The sleeping character is tormented by successive nightmares that lead him to take a supposed “medicine” to alleviate his sorrow. A short video by Harold Rensoli.
Movies & Books
Sincerity Is Not to Be Feared” is the title of a declaration issued by a group of 12 Cuban filmmakers that is currently being circulated via email on the island. They level sharp criticism for the banning of the film Regreso a Ithaca (“Return to Ithaca”) during the recently concluded 36th Havana Film Festival.
For ten days, audiences in Havana enjoyed the stories and characters of the films and documentaries screened at the Havana Film Festival. During these intense days, some felt shock, others anger and yet others empathy. Some suffered and no few had a good laugh. It was a festival for all tastes. When the award-winning films were announced, most spectators already had their own, personal awards list ready.
The Cuban film “Conducta” Ernesto Daranas was the big winner of the XXXVI International Festival of New Latin American Cinema Sunday with the Coral Award for Best Feature Film at the closing ceremony of the event.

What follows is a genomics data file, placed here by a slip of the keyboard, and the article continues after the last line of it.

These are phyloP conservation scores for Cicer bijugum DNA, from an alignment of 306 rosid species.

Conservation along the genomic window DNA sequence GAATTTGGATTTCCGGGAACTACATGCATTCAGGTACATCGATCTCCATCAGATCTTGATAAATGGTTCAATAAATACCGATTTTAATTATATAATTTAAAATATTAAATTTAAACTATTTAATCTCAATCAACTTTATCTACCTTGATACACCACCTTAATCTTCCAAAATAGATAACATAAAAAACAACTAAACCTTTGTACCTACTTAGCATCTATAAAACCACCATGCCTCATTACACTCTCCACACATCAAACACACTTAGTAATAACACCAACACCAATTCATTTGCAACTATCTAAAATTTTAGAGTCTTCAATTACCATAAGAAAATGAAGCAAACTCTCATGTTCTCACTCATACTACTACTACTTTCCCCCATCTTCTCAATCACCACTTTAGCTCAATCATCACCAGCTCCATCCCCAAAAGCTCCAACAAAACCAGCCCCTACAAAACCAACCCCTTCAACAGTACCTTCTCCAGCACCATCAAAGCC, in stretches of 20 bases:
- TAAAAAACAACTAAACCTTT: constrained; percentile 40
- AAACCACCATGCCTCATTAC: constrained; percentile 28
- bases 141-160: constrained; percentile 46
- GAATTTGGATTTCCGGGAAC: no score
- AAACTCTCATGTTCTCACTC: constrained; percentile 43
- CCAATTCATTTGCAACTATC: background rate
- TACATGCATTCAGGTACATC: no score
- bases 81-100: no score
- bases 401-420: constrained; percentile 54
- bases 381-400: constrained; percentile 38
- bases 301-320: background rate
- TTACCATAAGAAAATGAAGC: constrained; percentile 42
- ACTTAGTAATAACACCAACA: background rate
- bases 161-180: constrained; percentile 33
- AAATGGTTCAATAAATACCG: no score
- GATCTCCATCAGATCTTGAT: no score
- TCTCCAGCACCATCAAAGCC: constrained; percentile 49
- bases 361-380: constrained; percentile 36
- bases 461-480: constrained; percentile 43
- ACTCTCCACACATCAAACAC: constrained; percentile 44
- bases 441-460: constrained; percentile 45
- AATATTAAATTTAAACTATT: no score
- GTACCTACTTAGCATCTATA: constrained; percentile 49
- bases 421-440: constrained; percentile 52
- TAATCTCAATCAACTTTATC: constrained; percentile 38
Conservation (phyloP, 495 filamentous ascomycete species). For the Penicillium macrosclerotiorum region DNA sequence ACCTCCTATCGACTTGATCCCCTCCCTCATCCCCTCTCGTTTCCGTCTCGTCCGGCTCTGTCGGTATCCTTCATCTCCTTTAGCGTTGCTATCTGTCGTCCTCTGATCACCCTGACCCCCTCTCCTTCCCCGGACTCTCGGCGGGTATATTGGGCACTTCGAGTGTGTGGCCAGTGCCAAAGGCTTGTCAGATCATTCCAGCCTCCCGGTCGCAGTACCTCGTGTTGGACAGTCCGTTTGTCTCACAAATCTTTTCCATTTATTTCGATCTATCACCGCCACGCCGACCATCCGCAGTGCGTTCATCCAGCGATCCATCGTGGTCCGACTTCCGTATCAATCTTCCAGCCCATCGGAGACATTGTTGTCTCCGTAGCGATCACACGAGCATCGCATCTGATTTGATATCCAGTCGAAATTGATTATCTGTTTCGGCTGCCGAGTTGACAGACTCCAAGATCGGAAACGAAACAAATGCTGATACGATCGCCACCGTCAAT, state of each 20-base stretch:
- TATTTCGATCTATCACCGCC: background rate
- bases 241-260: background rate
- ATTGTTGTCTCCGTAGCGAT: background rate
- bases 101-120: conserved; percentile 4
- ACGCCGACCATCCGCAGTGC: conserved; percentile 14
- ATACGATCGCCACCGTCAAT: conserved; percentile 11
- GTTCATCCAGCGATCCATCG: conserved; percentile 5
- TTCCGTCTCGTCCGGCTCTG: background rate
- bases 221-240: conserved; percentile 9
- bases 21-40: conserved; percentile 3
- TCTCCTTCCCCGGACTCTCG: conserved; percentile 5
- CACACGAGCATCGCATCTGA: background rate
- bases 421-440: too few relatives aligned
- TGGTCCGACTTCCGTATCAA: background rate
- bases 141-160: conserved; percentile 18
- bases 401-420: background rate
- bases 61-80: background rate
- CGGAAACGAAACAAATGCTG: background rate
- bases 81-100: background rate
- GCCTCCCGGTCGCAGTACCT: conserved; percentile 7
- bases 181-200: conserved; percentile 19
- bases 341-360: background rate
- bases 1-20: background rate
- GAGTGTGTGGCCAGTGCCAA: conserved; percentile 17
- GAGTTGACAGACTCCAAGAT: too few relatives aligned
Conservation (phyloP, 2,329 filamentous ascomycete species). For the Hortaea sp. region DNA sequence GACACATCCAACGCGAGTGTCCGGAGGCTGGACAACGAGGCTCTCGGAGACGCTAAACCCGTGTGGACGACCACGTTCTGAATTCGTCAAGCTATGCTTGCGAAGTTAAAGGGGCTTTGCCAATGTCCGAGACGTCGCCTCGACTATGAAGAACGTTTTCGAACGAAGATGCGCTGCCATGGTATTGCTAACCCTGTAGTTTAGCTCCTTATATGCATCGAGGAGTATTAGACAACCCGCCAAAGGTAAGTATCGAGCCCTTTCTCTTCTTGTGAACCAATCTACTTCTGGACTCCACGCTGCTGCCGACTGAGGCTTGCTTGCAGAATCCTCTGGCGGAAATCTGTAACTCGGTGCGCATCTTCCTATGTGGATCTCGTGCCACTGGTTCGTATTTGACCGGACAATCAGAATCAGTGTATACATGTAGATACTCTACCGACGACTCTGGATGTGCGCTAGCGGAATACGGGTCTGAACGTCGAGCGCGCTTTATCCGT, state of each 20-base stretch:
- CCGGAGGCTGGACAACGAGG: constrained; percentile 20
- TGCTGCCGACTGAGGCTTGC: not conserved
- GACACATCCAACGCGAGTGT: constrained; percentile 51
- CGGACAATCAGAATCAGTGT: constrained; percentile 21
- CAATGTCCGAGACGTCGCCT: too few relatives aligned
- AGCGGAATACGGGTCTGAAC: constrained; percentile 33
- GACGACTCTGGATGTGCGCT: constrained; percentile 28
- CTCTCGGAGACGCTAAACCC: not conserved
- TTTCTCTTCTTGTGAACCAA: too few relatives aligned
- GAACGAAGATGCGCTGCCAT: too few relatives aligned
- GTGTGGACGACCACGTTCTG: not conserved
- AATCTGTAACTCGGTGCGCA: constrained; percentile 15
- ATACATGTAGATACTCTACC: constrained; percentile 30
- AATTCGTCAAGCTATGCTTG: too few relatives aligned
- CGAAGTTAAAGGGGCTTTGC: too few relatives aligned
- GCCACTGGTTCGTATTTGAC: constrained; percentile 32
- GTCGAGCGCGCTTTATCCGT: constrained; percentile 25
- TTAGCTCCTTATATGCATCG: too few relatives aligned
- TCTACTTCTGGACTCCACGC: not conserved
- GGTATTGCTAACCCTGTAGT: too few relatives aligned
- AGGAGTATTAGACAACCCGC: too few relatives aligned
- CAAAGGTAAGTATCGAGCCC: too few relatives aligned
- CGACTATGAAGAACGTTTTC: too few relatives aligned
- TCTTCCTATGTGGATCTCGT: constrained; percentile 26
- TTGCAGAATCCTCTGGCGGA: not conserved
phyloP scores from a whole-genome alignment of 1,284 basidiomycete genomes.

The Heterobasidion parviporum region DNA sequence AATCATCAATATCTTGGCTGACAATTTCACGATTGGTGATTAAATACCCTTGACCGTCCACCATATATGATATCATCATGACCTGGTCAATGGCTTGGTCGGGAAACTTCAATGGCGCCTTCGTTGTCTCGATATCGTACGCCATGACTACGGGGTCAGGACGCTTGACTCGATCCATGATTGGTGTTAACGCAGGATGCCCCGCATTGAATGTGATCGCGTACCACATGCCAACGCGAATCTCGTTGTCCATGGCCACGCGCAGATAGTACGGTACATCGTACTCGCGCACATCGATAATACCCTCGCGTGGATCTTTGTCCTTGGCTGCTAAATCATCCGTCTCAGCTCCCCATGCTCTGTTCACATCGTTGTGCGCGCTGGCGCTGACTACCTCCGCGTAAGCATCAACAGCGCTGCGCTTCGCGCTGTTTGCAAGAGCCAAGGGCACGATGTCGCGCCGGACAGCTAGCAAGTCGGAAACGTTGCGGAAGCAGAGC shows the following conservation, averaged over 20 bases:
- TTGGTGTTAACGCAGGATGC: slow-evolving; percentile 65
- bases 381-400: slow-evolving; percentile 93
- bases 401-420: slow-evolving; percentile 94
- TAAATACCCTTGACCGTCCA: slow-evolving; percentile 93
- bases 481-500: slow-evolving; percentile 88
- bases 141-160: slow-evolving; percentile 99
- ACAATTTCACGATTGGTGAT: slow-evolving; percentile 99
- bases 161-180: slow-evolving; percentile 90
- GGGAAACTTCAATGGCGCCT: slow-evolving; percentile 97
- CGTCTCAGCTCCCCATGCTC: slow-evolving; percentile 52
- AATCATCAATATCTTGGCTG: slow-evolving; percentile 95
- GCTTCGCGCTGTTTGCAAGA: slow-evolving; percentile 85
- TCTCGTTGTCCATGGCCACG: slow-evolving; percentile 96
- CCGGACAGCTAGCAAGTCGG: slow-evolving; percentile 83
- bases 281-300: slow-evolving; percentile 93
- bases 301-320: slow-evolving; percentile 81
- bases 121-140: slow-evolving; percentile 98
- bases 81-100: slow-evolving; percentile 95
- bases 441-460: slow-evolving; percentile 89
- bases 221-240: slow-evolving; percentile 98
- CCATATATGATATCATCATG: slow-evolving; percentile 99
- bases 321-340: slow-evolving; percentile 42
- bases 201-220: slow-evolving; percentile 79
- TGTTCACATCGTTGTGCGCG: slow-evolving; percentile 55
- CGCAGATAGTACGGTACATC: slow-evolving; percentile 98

It might seem contradictory that, with so many foreign options we may not get another chance to see, people should opt to go see Cuban films. They are films that are made here and, at one point, they will be screened in the country’s theaters. Despite this, whenever a Cuban film premieres, the line-ups are endless.
In a holiday special, we spend the hour with Isabel Allende, one of Latin America’s and the United States’ greatest novelists. Just this week she was awarded the Presidential Medal of Freedom. Allende is the author of 20 books, including “The House of the Spirits,” “Paula” and “Daughter of Fortune.” Her latest is a mystery novel titled “Ripper.”
The last month of the year is nearing and, in addition to the shy Cuban winter, people are looking forward to the Havana Film Festival. From December 4 to 14, the streets of Havana will again feel the revelry of a public hungry for the most recent films of our continent and the rest of the world.
“If you want to learn anything about the history of this country, you have to start with Carlos Varela.” This advice, offered by a colleague who was helping me in a Cuban archive a decade ago, proved remarkably true. I arrived in Havana in 2004 to research child migration conflicts.
In the new book, “Back Channel to Cuba: The Hidden History of Negotiations between Washington and Havana,” authors Peter Kornbluh and William LeoGrande use recently declassified documents to expose the secret history of dialogue between the United States and Cuba.
Rebuild the city, make it live, lie, talk to talk: pointing to the future. “Map” was made in the Spring of 2009 by Damian Sainz. (3:19 min.)